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If Sons, Then HeirsA Study of Kinship and Ethnicity in the Letters of Paul$
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Caroline Johnson Hodge

Print publication date: 2007

Print ISBN-13: 9780195182163

Published to Oxford Scholarship Online: September 2007

DOI: 10.1093/acprof:oso/9780195182163.001.0001

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PRINTED FROM OXFORD SCHOLARSHIP ONLINE (www.oxfordscholarship.com). (c) Copyright Oxford University Press, 2019. All Rights Reserved. An individual user may print out a PDF of a single chapter of a monograph in OSO for personal use. date: 19 September 2019

 Patrilineal Descent and the Construction of Identities

 Patrilineal Descent and the Construction of Identities

Chapter:
(p.19) 1 Patrilineal Descent and the Construction of Identities
Source:
If Sons, Then Heirs
Author(s):

Caroline Johnson Hodge (Contributor Webpage)

Publisher:
Oxford University Press
DOI:10.1093/acprof:oso/9780195182163.003.0002

This chapter first elaborates a theory of how kinship and ethnicity are both considered “natural” categories yet are also treated as mutable. It describes the ideology of patrilineal descent and identifies certain normative assumptions (such as “you are your ancestors”), which accompany this ideology and which invest it with authority. Religious ritual is important because it both ratifies and creates kin relationships: members of patrilineal cultures regulate, sanction, and adjust descent patterns with religious ritual, specifically sacrifice. The chapter presents a series of case studies where kinship and ethnicity are used as strategic practices of persuasion. This survey illustrates a variety of discourses available to 1st-century thinkers such as Paul, and thus lays the groundwork for the subsequent chapters on Paul's use of kinship and ethnicity, where we find similar persuasive practices.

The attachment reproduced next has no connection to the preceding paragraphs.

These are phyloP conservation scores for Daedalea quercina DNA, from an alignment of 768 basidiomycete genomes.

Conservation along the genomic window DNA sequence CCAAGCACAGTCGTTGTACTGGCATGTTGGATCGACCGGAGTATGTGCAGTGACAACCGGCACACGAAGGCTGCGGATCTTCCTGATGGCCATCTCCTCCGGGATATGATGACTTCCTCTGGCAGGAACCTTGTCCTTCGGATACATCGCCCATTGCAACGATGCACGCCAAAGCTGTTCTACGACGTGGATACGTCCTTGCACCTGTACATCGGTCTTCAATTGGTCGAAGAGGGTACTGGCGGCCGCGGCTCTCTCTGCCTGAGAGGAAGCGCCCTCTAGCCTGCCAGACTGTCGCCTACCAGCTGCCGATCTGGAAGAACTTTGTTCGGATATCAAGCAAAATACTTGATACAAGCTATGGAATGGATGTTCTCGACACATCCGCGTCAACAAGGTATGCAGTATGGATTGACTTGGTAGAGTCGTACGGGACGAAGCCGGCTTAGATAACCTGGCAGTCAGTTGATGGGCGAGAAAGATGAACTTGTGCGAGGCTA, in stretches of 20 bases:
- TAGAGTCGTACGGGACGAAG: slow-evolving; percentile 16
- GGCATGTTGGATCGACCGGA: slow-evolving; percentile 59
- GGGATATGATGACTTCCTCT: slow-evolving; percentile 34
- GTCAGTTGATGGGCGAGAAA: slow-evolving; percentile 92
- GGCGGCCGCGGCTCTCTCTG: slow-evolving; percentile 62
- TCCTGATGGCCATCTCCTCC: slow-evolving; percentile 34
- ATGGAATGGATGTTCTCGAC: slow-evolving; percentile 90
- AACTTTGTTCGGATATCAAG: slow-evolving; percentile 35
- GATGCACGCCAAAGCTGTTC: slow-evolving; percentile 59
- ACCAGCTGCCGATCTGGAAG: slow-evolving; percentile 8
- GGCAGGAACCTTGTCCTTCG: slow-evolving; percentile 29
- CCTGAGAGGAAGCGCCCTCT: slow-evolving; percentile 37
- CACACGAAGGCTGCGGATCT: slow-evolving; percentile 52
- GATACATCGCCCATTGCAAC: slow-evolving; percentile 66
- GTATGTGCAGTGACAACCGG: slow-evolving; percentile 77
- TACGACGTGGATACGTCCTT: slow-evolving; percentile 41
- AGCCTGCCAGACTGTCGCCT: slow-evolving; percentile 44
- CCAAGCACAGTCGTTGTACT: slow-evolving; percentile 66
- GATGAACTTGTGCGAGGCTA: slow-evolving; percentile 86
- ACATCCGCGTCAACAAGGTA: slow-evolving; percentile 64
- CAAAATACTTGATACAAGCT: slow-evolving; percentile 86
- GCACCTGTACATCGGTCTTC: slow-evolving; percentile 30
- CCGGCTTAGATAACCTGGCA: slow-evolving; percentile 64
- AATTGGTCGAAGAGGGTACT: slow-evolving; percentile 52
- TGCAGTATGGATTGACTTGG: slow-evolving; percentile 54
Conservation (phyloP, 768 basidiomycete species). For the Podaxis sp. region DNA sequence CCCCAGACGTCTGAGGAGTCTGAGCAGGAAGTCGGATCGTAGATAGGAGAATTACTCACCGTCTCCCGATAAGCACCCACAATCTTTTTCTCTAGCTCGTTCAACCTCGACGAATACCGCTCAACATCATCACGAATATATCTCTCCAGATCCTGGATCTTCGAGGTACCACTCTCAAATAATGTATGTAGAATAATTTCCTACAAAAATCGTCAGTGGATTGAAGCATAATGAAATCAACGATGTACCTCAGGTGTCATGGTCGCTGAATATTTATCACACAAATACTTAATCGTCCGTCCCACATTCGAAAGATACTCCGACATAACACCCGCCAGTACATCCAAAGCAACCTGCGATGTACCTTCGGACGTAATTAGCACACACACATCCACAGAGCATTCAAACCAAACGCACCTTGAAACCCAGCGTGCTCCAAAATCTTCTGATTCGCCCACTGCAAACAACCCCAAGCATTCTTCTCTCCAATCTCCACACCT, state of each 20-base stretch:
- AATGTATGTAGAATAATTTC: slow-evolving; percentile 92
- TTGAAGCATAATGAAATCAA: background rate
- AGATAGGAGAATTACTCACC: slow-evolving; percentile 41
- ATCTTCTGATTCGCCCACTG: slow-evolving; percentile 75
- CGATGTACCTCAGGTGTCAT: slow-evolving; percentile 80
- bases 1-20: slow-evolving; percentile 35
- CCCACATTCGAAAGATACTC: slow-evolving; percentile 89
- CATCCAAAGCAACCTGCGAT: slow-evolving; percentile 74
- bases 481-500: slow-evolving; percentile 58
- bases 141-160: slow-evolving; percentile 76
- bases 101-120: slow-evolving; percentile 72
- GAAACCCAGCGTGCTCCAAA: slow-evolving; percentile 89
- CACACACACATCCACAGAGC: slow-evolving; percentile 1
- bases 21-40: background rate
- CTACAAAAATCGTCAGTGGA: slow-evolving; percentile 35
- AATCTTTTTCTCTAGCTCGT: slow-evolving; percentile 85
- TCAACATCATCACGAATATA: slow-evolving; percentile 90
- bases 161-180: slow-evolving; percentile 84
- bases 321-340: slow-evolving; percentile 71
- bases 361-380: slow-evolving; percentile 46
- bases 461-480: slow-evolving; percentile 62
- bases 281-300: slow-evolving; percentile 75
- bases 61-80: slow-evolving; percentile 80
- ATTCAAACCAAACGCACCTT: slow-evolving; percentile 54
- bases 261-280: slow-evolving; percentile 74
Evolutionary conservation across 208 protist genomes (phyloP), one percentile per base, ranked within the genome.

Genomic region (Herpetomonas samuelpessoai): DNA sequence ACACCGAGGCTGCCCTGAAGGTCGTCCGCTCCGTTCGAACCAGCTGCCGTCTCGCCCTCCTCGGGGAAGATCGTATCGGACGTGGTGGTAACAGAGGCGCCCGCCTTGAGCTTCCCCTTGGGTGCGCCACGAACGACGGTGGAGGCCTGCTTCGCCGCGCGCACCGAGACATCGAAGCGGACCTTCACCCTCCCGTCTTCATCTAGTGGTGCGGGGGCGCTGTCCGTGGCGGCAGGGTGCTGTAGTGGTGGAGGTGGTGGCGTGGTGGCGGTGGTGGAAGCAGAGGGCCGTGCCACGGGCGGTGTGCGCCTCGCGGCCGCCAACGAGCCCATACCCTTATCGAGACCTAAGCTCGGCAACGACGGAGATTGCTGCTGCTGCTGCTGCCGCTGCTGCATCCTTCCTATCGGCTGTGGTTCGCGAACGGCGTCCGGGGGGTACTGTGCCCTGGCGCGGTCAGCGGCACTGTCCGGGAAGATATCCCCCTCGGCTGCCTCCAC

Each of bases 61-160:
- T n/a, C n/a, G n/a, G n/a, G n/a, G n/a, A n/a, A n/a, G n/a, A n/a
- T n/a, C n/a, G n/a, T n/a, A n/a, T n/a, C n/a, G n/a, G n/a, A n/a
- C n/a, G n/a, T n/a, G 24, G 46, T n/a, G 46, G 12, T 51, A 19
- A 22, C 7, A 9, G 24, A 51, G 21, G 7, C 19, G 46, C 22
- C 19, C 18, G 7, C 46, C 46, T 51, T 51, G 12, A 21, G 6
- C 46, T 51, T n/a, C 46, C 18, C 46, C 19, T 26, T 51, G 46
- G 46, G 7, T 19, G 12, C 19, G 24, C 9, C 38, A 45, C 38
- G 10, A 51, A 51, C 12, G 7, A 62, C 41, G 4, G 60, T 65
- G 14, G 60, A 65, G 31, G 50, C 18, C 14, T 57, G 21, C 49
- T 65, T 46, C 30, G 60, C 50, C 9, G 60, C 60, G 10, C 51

Keywords:   theory, normative assumptions, religious ritual, sacrifice, discourses, natural, mutable

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